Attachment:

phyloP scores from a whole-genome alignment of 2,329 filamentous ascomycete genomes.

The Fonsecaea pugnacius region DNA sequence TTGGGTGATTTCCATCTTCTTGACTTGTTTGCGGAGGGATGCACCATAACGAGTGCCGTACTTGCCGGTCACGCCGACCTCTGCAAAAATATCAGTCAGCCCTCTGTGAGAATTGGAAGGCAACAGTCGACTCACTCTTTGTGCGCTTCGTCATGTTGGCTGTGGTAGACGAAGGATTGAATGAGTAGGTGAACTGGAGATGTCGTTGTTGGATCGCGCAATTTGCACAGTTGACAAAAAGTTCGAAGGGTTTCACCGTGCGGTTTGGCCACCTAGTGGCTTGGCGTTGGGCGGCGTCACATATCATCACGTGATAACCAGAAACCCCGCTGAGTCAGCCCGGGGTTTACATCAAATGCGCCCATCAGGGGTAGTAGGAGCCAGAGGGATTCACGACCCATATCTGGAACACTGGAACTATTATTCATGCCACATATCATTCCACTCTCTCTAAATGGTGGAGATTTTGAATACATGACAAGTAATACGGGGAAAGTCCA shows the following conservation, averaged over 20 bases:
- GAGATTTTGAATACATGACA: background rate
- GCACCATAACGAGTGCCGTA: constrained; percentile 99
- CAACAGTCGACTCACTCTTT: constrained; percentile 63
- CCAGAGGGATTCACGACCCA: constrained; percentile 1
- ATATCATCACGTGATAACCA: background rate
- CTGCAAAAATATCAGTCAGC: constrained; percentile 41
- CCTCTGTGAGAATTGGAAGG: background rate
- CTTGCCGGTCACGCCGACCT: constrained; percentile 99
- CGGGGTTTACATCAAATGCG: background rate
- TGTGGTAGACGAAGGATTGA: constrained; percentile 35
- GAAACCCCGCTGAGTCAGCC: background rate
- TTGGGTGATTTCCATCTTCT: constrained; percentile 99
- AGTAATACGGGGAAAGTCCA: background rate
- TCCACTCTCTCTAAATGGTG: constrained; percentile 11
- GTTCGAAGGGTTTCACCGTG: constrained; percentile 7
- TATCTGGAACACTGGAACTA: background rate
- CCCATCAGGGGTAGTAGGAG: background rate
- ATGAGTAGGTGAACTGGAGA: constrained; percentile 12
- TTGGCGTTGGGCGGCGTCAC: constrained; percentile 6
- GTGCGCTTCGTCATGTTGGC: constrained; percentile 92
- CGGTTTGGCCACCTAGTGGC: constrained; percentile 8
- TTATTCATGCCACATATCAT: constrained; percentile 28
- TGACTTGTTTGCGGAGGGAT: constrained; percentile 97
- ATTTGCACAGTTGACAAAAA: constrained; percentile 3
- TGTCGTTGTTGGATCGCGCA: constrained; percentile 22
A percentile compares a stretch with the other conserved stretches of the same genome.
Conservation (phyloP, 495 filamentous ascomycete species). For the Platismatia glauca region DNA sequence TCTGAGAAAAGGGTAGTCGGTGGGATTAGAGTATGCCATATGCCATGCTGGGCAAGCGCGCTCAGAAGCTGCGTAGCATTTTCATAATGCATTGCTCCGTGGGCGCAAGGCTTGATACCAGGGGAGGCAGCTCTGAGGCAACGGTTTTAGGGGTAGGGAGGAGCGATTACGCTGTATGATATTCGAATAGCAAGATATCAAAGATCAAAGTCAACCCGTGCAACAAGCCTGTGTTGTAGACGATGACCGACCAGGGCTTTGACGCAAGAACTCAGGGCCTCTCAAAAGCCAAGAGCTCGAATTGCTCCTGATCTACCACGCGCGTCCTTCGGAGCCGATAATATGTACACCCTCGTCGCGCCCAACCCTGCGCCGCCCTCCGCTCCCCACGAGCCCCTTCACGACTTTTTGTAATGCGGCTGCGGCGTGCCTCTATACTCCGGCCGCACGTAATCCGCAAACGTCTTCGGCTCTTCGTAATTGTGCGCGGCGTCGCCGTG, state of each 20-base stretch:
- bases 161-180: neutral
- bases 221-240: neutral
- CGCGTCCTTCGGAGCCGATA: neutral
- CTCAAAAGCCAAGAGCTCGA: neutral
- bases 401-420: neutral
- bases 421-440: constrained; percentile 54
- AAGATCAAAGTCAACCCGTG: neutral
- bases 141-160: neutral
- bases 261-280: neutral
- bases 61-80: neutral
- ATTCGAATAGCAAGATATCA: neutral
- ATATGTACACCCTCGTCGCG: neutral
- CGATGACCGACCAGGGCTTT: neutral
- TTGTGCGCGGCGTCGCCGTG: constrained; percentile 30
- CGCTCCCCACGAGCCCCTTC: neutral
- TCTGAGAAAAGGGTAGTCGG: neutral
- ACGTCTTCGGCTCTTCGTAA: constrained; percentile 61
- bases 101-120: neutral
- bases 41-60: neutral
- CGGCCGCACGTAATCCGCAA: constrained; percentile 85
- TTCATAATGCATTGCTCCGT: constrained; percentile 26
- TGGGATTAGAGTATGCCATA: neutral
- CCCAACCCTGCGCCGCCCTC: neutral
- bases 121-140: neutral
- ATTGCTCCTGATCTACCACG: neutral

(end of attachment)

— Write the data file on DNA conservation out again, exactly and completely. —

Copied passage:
phyloP scores from a whole-genome alignment of 2,329 filamentous ascomycete genomes.

The Fonsecaea pugnacius region DNA sequence TTGGGTGATTTCCATCTTCTTGACTTGTTTGCGGAGGGATGCACCATAACGAGTGCCGTACTTGCCGGTCACGCCGACCTCTGCAAAAATATCAGTCAGCCCTCTGTGAGAATTGGAAGGCAACAGTCGACTCACTCTTTGTGCGCTTCGTCATGTTGGCTGTGGTAGACGAAGGATTGAATGAGTAGGTGAACTGGAGATGTCGTTGTTGGATCGCGCAATTTGCACAGTTGACAAAAAGTTCGAAGGGTTTCACCGTGCGGTTTGGCCACCTAGTGGCTTGGCGTTGGGCGGCGTCACATATCATCACGTGATAACCAGAAACCCCGCTGAGTCAGCCCGGGGTTTACATCAAATGCGCCCATCAGGGGTAGTAGGAGCCAGAGGGATTCACGACCCATATCTGGAACACTGGAACTATTATTCATGCCACATATCATTCCACTCTCTCTAAATGGTGGAGATTTTGAATACATGACAAGTAATACGGGGAAAGTCCA shows the following conservation, averaged over 20 bases:
- GAGATTTTGAATACATGACA: background rate
- GCACCATAACGAGTGCCGTA: constrained; percentile 99
- CAACAGTCGACTCACTCTTT: constrained; percentile 63
- CCAGAGGGATTCACGACCCA: constrained; percentile 1
- ATATCATCACGTGATAACCA: background rate
- CTGCAAAAATATCAGTCAGC: constrained; percentile 41
- CCTCTGTGAGAATTGGAAGG: background rate
- CTTGCCGGTCACGCCGACCT: constrained; percentile 99
- CGGGGTTTACATCAAATGCG: background rate
- TGTGGTAGACGAAGGATTGA: constrained; percentile 35
- GAAACCCCGCTGAGTCAGCC: background rate
- TTGGGTGATTTCCATCTTCT: constrained; percentile 99
- AGTAATACGGGGAAAGTCCA: background rate
- TCCACTCTCTCTAAATGGTG: constrained; percentile 11
- GTTCGAAGGGTTTCACCGTG: constrained; percentile 7
- TATCTGGAACACTGGAACTA: background rate
- CCCATCAGGGGTAGTAGGAG: background rate
- ATGAGTAGGTGAACTGGAGA: constrained; percentile 12
- TTGGCGTTGGGCGGCGTCAC: constrained; percentile 6
- GTGCGCTTCGTCATGTTGGC: constrained; percentile 92
- CGGTTTGGCCACCTAGTGGC: constrained; percentile 8
- TTATTCATGCCACATATCAT: constrained; percentile 28
- TGACTTGTTTGCGGAGGGAT: constrained; percentile 97
- ATTTGCACAGTTGACAAAAA: constrained; percentile 3
- TGTCGTTGTTGGATCGCGCA: constrained; percentile 22
A percentile compares a stretch with the other conserved stretches of the same genome.
Conservation (phyloP, 495 filamentous ascomycete species). For the Platismatia glauca region DNA sequence TCTGAGAAAAGGGTAGTCGGTGGGATTAGAGTATGCCATATGCCATGCTGGGCAAGCGCGCTCAGAAGCTGCGTAGCATTTTCATAATGCATTGCTCCGTGGGCGCAAGGCTTGATACCAGGGGAGGCAGCTCTGAGGCAACGGTTTTAGGGGTAGGGAGGAGCGATTACGCTGTATGATATTCGAATAGCAAGATATCAAAGATCAAAGTCAACCCGTGCAACAAGCCTGTGTTGTAGACGATGACCGACCAGGGCTTTGACGCAAGAACTCAGGGCCTCTCAAAAGCCAAGAGCTCGAATTGCTCCTGATCTACCACGCGCGTCCTTCGGAGCCGATAATATGTACACCCTCGTCGCGCCCAACCCTGCGCCGCCCTCCGCTCCCCACGAGCCCCTTCACGACTTTTTGTAATGCGGCTGCGGCGTGCCTCTATACTCCGGCCGCACGTAATCCGCAAACGTCTTCGGCTCTTCGTAATTGTGCGCGGCGTCGCCGTG, state of each 20-base stretch:
- bases 161-180: neutral
- bases 221-240: neutral
- CGCGTCCTTCGGAGCCGATA: neutral
- CTCAAAAGCCAAGAGCTCGA: neutral
- bases 401-420: neutral
- bases 421-440: constrained; percentile 54
- AAGATCAAAGTCAACCCGTG: neutral
- bases 141-160: neutral
- bases 261-280: neutral
- bases 61-80: neutral
- ATTCGAATAGCAAGATATCA: neutral
- ATATGTACACCCTCGTCGCG: neutral
- CGATGACCGACCAGGGCTTT: neutral
- TTGTGCGCGGCGTCGCCGTG: constrained; percentile 30
- CGCTCCCCACGAGCCCCTTC: neutral
- TCTGAGAAAAGGGTAGTCGG: neutral
- ACGTCTTCGGCTCTTCGTAA: constrained; percentile 61
- bases 101-120: neutral
- bases 41-60: neutral
- CGGCCGCACGTAATCCGCAA: constrained; percentile 85
- TTCATAATGCATTGCTCCGT: constrained; percentile 26
- TGGGATTAGAGTATGCCATA: neutral
- CCCAACCCTGCGCCGCCCTC: neutral
- bases 121-140: neutral
- ATTGCTCCTGATCTACCACG: neutral